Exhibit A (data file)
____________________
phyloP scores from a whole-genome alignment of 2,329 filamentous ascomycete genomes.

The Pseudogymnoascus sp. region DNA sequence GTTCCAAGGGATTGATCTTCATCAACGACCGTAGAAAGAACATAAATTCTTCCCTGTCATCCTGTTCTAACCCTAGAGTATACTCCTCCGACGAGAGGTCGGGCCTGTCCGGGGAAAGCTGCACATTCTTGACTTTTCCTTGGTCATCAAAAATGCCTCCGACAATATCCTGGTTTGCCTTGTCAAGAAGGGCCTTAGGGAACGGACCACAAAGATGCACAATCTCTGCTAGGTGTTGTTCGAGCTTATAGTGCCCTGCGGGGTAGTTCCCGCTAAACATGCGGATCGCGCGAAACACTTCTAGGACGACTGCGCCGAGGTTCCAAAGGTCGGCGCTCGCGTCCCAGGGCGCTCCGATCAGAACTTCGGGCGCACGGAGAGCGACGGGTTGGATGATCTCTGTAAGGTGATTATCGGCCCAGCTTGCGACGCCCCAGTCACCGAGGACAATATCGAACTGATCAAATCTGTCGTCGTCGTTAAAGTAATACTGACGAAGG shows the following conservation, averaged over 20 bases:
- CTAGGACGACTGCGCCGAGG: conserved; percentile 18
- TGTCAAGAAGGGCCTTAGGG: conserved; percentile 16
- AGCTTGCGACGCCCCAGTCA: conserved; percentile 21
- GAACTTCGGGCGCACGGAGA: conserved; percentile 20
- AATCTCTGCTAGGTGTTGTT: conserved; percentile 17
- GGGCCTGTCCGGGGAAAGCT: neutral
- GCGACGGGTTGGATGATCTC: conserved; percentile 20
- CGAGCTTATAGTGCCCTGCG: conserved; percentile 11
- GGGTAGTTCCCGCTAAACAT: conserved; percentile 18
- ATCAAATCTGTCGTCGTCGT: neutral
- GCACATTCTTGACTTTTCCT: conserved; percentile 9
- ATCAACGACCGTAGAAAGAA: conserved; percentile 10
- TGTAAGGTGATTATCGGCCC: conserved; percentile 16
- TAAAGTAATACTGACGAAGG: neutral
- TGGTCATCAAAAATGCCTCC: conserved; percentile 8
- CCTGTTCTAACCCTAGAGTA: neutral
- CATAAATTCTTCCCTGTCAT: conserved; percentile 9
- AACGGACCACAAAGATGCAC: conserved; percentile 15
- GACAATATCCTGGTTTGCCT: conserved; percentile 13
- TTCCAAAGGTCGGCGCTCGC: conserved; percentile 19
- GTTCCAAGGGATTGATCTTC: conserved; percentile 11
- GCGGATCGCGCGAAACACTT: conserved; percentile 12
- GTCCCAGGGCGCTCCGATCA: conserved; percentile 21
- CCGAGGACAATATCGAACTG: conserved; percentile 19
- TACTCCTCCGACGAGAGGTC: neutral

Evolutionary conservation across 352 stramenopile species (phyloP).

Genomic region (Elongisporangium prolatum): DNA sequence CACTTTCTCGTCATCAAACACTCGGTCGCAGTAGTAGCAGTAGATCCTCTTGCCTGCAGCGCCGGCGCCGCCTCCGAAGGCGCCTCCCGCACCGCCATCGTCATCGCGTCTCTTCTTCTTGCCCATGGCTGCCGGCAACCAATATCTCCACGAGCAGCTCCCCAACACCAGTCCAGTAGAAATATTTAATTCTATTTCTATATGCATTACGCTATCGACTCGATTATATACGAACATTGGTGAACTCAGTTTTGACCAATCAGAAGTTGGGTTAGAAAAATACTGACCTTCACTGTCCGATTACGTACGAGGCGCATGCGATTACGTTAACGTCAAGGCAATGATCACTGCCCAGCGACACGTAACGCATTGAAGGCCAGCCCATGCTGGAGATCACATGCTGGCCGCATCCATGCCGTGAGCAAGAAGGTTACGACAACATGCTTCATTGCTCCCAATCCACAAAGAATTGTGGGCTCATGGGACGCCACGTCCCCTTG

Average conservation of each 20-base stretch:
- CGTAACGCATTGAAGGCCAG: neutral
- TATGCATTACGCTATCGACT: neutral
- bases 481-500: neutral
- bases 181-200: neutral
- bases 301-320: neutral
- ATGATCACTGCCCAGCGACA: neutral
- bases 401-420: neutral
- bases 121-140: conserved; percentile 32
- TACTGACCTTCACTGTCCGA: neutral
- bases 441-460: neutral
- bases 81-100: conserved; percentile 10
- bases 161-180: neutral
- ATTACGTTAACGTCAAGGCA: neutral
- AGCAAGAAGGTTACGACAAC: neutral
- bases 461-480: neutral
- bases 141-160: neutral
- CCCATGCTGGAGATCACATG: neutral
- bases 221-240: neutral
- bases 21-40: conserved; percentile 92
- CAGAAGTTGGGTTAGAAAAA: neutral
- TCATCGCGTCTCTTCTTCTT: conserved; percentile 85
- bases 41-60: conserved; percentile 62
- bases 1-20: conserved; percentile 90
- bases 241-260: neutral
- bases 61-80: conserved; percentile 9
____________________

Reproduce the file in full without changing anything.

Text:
phyloP scores from a whole-genome alignment of 2,329 filamentous ascomycete genomes.

The Pseudogymnoascus sp. region DNA sequence GTTCCAAGGGATTGATCTTCATCAACGACCGTAGAAAGAACATAAATTCTTCCCTGTCATCCTGTTCTAACCCTAGAGTATACTCCTCCGACGAGAGGTCGGGCCTGTCCGGGGAAAGCTGCACATTCTTGACTTTTCCTTGGTCATCAAAAATGCCTCCGACAATATCCTGGTTTGCCTTGTCAAGAAGGGCCTTAGGGAACGGACCACAAAGATGCACAATCTCTGCTAGGTGTTGTTCGAGCTTATAGTGCCCTGCGGGGTAGTTCCCGCTAAACATGCGGATCGCGCGAAACACTTCTAGGACGACTGCGCCGAGGTTCCAAAGGTCGGCGCTCGCGTCCCAGGGCGCTCCGATCAGAACTTCGGGCGCACGGAGAGCGACGGGTTGGATGATCTCTGTAAGGTGATTATCGGCCCAGCTTGCGACGCCCCAGTCACCGAGGACAATATCGAACTGATCAAATCTGTCGTCGTCGTTAAAGTAATACTGACGAAGG shows the following conservation, averaged over 20 bases:
- CTAGGACGACTGCGCCGAGG: conserved; percentile 18
- TGTCAAGAAGGGCCTTAGGG: conserved; percentile 16
- AGCTTGCGACGCCCCAGTCA: conserved; percentile 21
- GAACTTCGGGCGCACGGAGA: conserved; percentile 20
- AATCTCTGCTAGGTGTTGTT: conserved; percentile 17
- GGGCCTGTCCGGGGAAAGCT: neutral
- GCGACGGGTTGGATGATCTC: conserved; percentile 20
- CGAGCTTATAGTGCCCTGCG: conserved; percentile 11
- GGGTAGTTCCCGCTAAACAT: conserved; percentile 18
- ATCAAATCTGTCGTCGTCGT: neutral
- GCACATTCTTGACTTTTCCT: conserved; percentile 9
- ATCAACGACCGTAGAAAGAA: conserved; percentile 10
- TGTAAGGTGATTATCGGCCC: conserved; percentile 16
- TAAAGTAATACTGACGAAGG: neutral
- TGGTCATCAAAAATGCCTCC: conserved; percentile 8
- CCTGTTCTAACCCTAGAGTA: neutral
- CATAAATTCTTCCCTGTCAT: conserved; percentile 9
- AACGGACCACAAAGATGCAC: conserved; percentile 15
- GACAATATCCTGGTTTGCCT: conserved; percentile 13
- TTCCAAAGGTCGGCGCTCGC: conserved; percentile 19
- GTTCCAAGGGATTGATCTTC: conserved; percentile 11
- GCGGATCGCGCGAAACACTT: conserved; percentile 12
- GTCCCAGGGCGCTCCGATCA: conserved; percentile 21
- CCGAGGACAATATCGAACTG: conserved; percentile 19
- TACTCCTCCGACGAGAGGTC: neutral

Evolutionary conservation across 352 stramenopile species (phyloP).

Genomic region (Elongisporangium prolatum): DNA sequence CACTTTCTCGTCATCAAACACTCGGTCGCAGTAGTAGCAGTAGATCCTCTTGCCTGCAGCGCCGGCGCCGCCTCCGAAGGCGCCTCCCGCACCGCCATCGTCATCGCGTCTCTTCTTCTTGCCCATGGCTGCCGGCAACCAATATCTCCACGAGCAGCTCCCCAACACCAGTCCAGTAGAAATATTTAATTCTATTTCTATATGCATTACGCTATCGACTCGATTATATACGAACATTGGTGAACTCAGTTTTGACCAATCAGAAGTTGGGTTAGAAAAATACTGACCTTCACTGTCCGATTACGTACGAGGCGCATGCGATTACGTTAACGTCAAGGCAATGATCACTGCCCAGCGACACGTAACGCATTGAAGGCCAGCCCATGCTGGAGATCACATGCTGGCCGCATCCATGCCGTGAGCAAGAAGGTTACGACAACATGCTTCATTGCTCCCAATCCACAAAGAATTGTGGGCTCATGGGACGCCACGTCCCCTTG

Average conservation of each 20-base stretch:
- CGTAACGCATTGAAGGCCAG: neutral
- TATGCATTACGCTATCGACT: neutral
- bases 481-500: neutral
- bases 181-200: neutral
- bases 301-320: neutral
- ATGATCACTGCCCAGCGACA: neutral
- bases 401-420: neutral
- bases 121-140: conserved; percentile 32
- TACTGACCTTCACTGTCCGA: neutral
- bases 441-460: neutral
- bases 81-100: conserved; percentile 10
- bases 161-180: neutral
- ATTACGTTAACGTCAAGGCA: neutral
- AGCAAGAAGGTTACGACAAC: neutral
- bases 461-480: neutral
- bases 141-160: neutral
- CCCATGCTGGAGATCACATG: neutral
- bases 221-240: neutral
- bases 21-40: conserved; percentile 92
- CAGAAGTTGGGTTAGAAAAA: neutral
- TCATCGCGTCTCTTCTTCTT: conserved; percentile 85
- bases 41-60: conserved; percentile 62
- bases 1-20: conserved; percentile 90
- bases 241-260: neutral
- bases 61-80: conserved; percentile 9